The benefits of filing for bankruptcy are undeniable. At the end of a successful bankruptcy, most if not all secured or unsecured debts will be eliminated. However, filing for bankruptcy is still much like pulling the ejector seat on a fighter jet. With the average bankruptcy staying on an individual’s credit report for 10 years, knowing when should you file bankruptcy will be the most important question of this process. Getting the right answer to that question can help you understand whether or not bankruptcy is the best option for you.
Statistics show that bankruptcy filings are working. There were 97,287 fillings for bankruptcy in July 2012 alone, but that number is actually part of a steady decline as people learn to manage money more effectively. A trustworthy answer to, when should you file bankruptcy, can get you started on a healthy road to recovery. Although consultation with an attorney will always provide the most clear cut answers, here are some facts to help you get started.
The road to recovery begins with knowing your options. Although chapter 7 and chapter 13 bankruptcy laws both provide individual relief the affects do differ from those endured when filing chapter 7 bankruptcy.
It is important to know the no bankruptcy filing will help directly with recurrent monthly bills such as student loans, utilities and mortgages. Filing for bankruptcy does not on its own preserve the ownership of a home. Home owners are still expected to make monthly payments if they do not meet the means based relief that is offered for avoiding home foreclosure.
In the United States, chapter 7 is the most common bankruptcy option. This form of bankruptcy allows for the straight liquidation of assets associated to debts. this options requires filers to pass a means based test. Scoring above the ceiling for the test may position you out of the grasp of chapter 7 bankruptcy. The second most popular of bankruptcy, chapter 13 may be a fit alternative. Chapter 13 bankruptcy is a less common option than chapter 7 filings. However, chapter 13 bankruptcy still provides the relief that many families need in order to get out from beneath a heavy burden of debt. Chapter 13 allows participants to repay a portion if no all debts based on a readjusted payment plan, allowing individuals the room they need to pay off their debts successfully.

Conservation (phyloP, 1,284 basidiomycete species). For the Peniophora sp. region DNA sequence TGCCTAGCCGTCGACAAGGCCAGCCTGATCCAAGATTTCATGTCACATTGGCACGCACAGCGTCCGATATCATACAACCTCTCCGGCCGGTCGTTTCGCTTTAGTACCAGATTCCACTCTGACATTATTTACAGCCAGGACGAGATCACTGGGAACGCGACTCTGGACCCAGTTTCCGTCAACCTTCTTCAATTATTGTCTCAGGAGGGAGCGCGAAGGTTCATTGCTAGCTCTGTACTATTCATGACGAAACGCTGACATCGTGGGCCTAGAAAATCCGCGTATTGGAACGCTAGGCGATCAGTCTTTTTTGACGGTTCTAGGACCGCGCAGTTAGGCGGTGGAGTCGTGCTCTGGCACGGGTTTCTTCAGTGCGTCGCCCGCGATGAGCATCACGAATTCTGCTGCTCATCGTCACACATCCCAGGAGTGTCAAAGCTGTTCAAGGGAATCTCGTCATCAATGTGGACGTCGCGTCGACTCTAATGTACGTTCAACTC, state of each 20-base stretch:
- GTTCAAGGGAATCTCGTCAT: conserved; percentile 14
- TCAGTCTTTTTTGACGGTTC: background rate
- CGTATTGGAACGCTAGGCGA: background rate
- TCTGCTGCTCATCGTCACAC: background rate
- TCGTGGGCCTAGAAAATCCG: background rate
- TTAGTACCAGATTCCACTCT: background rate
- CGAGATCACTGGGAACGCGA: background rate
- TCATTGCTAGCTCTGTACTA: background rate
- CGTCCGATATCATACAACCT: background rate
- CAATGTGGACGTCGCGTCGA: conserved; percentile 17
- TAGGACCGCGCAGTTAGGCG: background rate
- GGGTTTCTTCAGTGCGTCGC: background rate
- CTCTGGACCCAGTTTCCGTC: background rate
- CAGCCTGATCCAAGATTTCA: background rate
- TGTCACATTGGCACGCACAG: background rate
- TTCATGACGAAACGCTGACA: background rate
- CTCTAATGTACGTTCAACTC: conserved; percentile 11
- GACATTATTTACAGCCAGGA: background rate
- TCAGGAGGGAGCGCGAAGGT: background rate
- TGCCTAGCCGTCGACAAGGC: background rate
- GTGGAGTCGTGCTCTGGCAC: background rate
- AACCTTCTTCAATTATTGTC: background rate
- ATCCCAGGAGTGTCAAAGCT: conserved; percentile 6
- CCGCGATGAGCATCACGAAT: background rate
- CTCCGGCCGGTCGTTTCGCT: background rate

Chapter 11 bankruptcy codes all for a reorganization of debt that is much like that experienced when filing for chapter 13. The primary difference is that chapter 11 is the best bet for businesses and sole proprietorship. While an individual may file for chapter 11 bankruptcy under the right circumstances, these cases are rare.
Finally, as you look into filing for bankruptcy, there will be many statistics to read. Such numbers may include facts like California’s bankruptcy rate the first quarter of 2012 was estimated at 52,464 individuals. However, the best solutions will still be found in a reliable answer to, “when should you file bankruptcy.”
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